One of Napoleon's main domestic policies was to sign a concordat with the Catholic Church that, while restoring some of the church's power, meant that the church gave up its ability to control politics in France. Instead, the Vatican recognized the power of the Republic and officially relinquished lands that the church had lost earlier in the French Revolution. The concordat also allowed freedom of religion in France. While Catholicism was the religion of the majority of people in France, it was not the religion of the state.
The Napoleonic Code established five codes of laws: civil codes, commercial codes, penal codes, and codes of criminal and civil procedures. These codes provided all French citizens with the same basic rights and disallowed privileges based on birth. All citizens were allowed freedom of religion and the right to apply for government positions.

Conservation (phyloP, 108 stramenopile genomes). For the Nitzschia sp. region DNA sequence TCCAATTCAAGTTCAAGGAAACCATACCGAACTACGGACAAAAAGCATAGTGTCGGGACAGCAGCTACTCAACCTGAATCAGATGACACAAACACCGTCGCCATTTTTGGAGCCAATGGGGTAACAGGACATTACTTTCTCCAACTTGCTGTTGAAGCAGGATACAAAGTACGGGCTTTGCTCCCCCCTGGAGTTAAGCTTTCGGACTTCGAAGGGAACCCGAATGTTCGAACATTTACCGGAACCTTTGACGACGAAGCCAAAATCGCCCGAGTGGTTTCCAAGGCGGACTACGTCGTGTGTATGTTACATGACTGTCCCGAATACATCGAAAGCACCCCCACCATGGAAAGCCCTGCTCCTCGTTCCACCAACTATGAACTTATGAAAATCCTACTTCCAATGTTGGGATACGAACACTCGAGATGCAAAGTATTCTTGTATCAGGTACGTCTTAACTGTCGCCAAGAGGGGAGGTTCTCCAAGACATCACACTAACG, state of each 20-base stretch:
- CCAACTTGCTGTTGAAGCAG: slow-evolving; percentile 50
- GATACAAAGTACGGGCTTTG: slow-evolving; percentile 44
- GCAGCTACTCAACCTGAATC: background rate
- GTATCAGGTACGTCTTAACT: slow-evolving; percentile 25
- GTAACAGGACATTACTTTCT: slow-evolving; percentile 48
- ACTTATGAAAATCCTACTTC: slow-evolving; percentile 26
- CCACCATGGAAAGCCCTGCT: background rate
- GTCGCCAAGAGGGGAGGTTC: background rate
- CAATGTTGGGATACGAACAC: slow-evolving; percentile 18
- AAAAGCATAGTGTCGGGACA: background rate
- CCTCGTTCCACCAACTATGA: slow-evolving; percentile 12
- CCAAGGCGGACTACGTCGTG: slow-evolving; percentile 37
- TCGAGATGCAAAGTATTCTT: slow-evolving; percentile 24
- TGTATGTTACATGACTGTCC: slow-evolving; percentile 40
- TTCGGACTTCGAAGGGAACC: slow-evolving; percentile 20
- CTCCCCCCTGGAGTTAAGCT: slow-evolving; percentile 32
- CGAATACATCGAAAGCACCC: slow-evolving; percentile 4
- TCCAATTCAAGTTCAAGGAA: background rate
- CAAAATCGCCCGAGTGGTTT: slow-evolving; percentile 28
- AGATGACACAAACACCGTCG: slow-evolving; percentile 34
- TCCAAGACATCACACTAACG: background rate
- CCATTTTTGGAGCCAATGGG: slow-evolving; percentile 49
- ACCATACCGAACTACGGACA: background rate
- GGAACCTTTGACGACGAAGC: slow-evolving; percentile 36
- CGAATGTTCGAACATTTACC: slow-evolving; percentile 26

Napoleon also established a new educational system that afforded some education to girls (though not on the same level as boys). While primary schools were the responsibility of local areas, the state took over the control of secondary schools (while some were still operated by the church). Beyond secondary schools, 30 lycées were established, and scholarships were offered to make sure that talented students from all classes were able to secure the education necessary for future careers in government and the military.